Strength and Conditioning for injury risk management

This blog is following on from our previous blog regarding 'Strength and Conditioning for Enhanced Performance'.

I can almost guarantee that every athlete at some point in their career has had a little niggling injury that hasn’t stopped them training as such but has always been there. On the other end of the spectrum we have the athletes who are totally injury prone and almost always have an injury or perhaps a serious injury has completely blunted your training for a significant time period. But how can strength and conditioning help this?

Within strength and conditioning, there are only 2 ways we can help manage injury risk and help prevent injuries in general. Both fall under the umbrella of training load management and how we manipulate this alongside other things in order to reduce the risk of injuries.

So, what are the options?

We can either improve the athlete’s tolerance to stress, or we can reduce the amount of stress the athlete puts through their body/injury site.

Improving Tolerance to Stress

Through strength and conditioning we can improve the athlete’s tolerance to stress by improving their strength qualities, and this doesn’t just mean how strong they are as an individual. It usually delves a lot deeper into the additional strength of the tendons and ligaments.

Through the correct exercise prescription and load,

we can

– Change muscle architecture

– Change tendon structure

– Increase muscle tendon stiffness

– Increase bone density

– Elicit ligament adaptations

– Improve the athletes tissue endurance and capacity

While causing all/some of the changes listed above we are programming slow progressive increases in normal training load and a gradual return to full fitness.

Reducing the Amount of Stress

Now most athletes may read the title and feel like it’s the end of the world, “the only way I’m going to reduce the amount of stress is by rest and I’m definitely not stopping training.” Am I right?

While rest is often the usual prescription, and there are valid reasons as to why this should also be prioritised and is needed.

So how can we reduce the amount of stress, that’s not rest?

We look to improve mechanics and technique by:

– Improving range of motion

– Improving stability

– Correcting muscular imbalances

– Improving the athlete’s activation of the synergists and fixators (assisting and stabilising muscles)

– Improving inter-muscular and intra-muscular coordination.

Improving Mechanics and Technique

Improving mechanics and technique can reduce the stress and impact on key hot spots especially with regard to running. Through strength training we can ensure we have stronger bones, muscles, connective tissue and a greater developed central nervous system which will all contribute to your ability in proprioception of bodily movements and in return increase your body’s ability to correct and adjust to protect against injury risks. For example, through stronger quadriceps and glutes we can stabilise the knee and improve the durability of the patella tendon and therefore fend off injuries like runners’ knee.

At the end of the day we would all rather complete our strength and conditioning as a pre-hab to help reduce the risk of injuries before they happen rather than feeling like you are starting from scratch having to complete these as a rehab plan after the injury has hit and this is the only way back. Once we enter into a rehab phase the training changes again depending on what tissue is injured or what is causing the injury. For example, tendon injuries adapt to mechanical tension (not metabolic stress). This means they are happier and more compliant to being loaded slowly through yielding isometrics.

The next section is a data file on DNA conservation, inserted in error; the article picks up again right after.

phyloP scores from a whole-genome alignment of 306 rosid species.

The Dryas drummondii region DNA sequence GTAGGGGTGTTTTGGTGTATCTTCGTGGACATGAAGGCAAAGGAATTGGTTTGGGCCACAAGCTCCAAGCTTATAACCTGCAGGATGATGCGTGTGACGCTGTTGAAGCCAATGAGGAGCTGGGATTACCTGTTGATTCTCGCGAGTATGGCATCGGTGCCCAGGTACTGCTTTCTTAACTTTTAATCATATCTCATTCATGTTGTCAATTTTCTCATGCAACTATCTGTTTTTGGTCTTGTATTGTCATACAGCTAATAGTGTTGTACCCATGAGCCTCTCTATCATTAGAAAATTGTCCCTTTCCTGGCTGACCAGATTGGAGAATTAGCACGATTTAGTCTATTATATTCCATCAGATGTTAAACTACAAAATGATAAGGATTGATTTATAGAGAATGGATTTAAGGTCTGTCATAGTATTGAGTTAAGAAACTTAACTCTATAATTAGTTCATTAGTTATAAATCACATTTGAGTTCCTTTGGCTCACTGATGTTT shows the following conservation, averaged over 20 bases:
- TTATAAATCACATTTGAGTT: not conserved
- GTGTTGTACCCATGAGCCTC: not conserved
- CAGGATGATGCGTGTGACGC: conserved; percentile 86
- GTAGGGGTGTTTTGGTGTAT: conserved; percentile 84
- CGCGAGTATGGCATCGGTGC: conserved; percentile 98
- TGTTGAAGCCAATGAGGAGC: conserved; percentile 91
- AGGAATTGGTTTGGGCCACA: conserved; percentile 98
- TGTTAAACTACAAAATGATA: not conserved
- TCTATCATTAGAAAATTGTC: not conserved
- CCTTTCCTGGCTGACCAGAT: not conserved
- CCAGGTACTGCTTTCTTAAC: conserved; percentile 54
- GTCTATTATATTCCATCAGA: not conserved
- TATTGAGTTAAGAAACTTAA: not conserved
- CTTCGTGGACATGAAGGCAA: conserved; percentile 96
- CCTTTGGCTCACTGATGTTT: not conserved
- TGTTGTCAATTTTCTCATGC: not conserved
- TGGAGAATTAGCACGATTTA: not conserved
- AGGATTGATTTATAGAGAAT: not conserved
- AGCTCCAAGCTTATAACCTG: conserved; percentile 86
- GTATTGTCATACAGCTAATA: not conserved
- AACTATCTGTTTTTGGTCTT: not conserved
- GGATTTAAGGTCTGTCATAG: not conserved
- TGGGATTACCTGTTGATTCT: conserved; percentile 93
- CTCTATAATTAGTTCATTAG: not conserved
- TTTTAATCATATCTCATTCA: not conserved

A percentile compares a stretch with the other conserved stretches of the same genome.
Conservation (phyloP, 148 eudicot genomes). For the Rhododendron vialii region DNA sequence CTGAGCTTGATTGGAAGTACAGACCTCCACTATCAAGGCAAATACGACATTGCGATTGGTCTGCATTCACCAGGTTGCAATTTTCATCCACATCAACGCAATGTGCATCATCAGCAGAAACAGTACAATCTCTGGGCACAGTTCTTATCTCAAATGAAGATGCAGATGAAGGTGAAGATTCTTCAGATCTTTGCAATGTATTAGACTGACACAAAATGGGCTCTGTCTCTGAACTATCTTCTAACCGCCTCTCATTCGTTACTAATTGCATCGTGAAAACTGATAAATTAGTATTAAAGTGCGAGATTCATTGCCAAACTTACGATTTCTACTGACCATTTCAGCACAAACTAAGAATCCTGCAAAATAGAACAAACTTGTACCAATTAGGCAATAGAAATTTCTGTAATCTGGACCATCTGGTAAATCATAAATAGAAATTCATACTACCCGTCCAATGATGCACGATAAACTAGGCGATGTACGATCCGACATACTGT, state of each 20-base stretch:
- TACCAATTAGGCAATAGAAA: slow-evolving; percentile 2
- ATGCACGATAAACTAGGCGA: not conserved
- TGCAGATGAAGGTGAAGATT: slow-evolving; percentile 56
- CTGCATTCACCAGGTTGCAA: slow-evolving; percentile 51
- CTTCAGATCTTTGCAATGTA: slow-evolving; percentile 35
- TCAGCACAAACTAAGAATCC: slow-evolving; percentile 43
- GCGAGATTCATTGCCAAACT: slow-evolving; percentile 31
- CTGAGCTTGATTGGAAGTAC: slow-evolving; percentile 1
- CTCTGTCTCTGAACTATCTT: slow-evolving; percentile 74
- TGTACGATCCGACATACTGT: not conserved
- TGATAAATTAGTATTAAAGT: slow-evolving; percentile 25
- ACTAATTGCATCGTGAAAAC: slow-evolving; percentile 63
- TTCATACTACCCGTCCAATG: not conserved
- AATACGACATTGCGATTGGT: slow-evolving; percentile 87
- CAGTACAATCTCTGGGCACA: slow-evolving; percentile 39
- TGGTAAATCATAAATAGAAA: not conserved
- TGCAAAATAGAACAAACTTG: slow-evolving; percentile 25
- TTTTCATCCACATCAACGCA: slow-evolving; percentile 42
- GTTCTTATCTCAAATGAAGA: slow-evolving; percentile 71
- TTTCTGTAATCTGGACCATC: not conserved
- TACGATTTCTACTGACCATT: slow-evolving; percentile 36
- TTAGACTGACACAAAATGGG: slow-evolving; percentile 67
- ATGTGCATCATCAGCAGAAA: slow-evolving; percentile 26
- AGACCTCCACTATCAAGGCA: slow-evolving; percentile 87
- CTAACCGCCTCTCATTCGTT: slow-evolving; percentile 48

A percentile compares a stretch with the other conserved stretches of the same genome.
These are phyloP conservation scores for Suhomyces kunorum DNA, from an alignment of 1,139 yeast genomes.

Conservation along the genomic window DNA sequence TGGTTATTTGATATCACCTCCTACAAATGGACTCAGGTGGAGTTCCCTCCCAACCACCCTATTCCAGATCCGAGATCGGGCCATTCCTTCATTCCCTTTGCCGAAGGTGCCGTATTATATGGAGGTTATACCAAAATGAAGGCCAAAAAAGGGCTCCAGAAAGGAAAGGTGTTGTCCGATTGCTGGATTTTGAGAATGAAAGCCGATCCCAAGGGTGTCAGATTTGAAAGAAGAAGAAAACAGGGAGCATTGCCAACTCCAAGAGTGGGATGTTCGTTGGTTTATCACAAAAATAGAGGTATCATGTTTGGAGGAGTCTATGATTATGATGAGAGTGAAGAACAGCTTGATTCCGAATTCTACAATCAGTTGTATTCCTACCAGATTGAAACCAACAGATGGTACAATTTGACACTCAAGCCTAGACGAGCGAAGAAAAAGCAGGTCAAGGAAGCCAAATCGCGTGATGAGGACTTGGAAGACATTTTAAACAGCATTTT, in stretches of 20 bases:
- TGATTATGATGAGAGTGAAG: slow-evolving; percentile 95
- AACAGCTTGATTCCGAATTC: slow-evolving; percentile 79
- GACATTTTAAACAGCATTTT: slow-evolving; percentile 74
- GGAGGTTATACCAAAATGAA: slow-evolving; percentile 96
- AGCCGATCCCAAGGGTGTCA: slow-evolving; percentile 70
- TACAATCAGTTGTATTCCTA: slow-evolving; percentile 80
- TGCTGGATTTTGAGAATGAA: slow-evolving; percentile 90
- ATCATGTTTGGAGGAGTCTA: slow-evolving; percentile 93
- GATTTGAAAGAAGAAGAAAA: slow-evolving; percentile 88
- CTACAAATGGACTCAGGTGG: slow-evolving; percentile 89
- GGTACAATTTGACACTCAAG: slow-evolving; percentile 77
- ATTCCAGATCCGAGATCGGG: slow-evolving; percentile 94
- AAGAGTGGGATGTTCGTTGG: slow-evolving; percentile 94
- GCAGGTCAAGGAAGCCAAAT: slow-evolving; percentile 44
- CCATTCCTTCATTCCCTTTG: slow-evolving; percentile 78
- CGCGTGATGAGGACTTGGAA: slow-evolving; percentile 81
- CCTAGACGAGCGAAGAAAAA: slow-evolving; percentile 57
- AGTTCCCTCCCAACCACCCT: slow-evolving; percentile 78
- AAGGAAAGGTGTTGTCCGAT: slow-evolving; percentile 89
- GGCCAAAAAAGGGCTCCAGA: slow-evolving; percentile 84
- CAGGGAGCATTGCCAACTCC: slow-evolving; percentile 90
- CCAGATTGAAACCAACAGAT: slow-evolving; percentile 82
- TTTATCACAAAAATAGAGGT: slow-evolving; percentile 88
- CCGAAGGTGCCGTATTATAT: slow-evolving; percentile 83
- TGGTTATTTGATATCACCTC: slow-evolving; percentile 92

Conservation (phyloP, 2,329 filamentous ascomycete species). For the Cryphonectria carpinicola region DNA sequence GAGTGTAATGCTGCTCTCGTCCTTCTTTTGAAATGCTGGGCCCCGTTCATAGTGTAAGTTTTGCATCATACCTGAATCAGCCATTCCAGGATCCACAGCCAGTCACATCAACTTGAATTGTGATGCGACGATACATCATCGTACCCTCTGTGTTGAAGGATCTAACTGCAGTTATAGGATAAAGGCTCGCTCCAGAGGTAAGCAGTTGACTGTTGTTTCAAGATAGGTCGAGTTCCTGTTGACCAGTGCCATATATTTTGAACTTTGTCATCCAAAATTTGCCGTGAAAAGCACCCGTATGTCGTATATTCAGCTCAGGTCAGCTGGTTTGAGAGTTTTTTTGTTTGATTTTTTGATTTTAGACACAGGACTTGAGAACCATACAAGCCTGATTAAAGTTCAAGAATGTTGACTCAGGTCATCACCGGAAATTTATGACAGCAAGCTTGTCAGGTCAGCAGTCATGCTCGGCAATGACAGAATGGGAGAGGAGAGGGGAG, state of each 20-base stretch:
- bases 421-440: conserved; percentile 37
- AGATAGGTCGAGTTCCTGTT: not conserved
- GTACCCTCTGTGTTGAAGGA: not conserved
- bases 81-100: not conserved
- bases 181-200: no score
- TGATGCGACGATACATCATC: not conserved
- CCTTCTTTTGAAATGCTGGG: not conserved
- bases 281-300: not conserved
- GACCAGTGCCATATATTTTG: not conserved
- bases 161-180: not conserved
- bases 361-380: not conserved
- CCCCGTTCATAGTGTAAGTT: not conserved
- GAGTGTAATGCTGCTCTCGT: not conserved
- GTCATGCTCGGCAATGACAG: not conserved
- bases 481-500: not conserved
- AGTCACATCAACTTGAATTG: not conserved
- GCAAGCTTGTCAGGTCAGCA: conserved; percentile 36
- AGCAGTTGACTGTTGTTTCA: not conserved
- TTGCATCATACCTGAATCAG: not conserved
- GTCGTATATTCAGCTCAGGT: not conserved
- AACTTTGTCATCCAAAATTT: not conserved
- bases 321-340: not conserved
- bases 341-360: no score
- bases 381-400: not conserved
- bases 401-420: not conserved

Building a Pyramid

So, like the previous blog where we looked at strength training for improved performance, we have to look at this time of year as our general preparation phase and as a pyramid to building a robust athlete.

Functional movement, for example stability, mobility and strength have to be at the base of this pyramid, the bigger we can make the base the stronger and more robust our pyramid will be, as well as allowing it to be taller. If we skip on the base of this and jump straight to power/speed/accessory or race specific stuff, you could be left with a base of a pyramid that’s smaller than the next block, leaving it unstable and more susceptible to falling apart (in theory getting injured). In addition to this a smaller base can limit the height and therefore could be limiting your performance.

To summarise

Everyone will have a different goal for their strength and conditioning, whether it is hitting a certain strength level, to activating the correct muscle groups through learning a new fundamental movement. The end result for us as triathletes still remains the same, the increase in strength, stability, power, activation all comes as a bonus to what we really want and that is to be a more robust/bullet proof athlete to allow us to train more or at an increased training load without worrying or being at a heightened risk of injury. From the robust and strong athlete, we can focus on becoming the fastest athlete we can be. This is why strength and conditioning should be one of your most important sessions of the week.

If you have any questions, get in touch.